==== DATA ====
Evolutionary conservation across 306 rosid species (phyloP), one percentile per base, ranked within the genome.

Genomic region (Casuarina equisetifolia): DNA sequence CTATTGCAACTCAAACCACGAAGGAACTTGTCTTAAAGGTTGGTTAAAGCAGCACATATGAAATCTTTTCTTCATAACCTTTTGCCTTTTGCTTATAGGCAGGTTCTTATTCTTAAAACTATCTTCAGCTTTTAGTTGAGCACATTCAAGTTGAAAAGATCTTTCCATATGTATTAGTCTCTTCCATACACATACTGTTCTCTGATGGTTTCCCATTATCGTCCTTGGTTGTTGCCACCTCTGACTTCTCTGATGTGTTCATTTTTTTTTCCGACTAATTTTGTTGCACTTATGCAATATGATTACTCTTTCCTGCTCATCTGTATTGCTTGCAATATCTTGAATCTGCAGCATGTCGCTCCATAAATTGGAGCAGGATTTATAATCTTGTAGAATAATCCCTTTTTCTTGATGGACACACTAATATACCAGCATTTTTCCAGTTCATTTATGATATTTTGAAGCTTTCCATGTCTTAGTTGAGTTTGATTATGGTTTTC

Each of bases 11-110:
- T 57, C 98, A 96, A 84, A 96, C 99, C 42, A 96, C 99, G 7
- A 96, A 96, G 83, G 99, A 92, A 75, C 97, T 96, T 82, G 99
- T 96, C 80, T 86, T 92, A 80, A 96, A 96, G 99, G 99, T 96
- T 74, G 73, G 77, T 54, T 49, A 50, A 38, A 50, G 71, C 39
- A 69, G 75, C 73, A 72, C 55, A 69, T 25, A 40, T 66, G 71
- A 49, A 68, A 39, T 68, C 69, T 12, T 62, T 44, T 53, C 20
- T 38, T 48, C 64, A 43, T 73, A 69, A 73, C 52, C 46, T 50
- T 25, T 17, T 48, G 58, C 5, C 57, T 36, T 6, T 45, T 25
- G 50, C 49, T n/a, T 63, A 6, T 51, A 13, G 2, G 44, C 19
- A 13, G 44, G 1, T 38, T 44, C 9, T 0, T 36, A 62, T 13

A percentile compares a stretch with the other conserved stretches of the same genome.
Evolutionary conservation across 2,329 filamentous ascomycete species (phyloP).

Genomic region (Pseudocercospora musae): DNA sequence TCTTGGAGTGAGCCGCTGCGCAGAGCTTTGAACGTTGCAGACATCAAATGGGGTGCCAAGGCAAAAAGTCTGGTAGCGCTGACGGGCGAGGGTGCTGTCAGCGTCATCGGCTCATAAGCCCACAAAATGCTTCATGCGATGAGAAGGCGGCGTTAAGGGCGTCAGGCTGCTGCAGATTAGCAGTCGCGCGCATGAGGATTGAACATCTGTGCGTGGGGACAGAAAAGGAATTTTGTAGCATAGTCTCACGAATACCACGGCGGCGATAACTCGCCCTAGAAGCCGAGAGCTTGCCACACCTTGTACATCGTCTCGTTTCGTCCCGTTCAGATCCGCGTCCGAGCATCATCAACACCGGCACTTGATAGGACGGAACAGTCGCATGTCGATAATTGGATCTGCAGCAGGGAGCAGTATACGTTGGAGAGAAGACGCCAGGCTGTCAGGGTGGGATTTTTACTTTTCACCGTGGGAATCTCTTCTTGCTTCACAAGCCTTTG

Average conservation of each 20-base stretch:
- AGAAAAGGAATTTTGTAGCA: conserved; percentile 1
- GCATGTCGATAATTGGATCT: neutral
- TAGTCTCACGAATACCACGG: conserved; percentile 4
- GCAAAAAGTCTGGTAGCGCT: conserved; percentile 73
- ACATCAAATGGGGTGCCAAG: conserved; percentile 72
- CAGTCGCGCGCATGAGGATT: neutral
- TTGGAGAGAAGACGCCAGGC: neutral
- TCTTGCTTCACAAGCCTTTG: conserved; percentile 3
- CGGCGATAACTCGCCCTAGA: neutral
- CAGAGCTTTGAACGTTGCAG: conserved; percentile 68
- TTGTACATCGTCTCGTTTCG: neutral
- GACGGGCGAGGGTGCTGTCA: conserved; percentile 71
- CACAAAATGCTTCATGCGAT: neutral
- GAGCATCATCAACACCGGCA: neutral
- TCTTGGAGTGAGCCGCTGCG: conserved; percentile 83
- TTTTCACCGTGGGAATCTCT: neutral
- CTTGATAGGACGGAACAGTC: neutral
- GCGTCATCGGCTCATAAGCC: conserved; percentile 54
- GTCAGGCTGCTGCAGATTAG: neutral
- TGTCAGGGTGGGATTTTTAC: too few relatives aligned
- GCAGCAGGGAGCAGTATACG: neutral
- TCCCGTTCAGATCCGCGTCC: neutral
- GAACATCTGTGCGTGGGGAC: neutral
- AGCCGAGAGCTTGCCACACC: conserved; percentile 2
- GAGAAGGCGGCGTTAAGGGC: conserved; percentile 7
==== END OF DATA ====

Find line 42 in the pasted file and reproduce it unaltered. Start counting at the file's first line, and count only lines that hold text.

- GAGAAGGCGGCGTTAAGGGC: conserved; percentile 7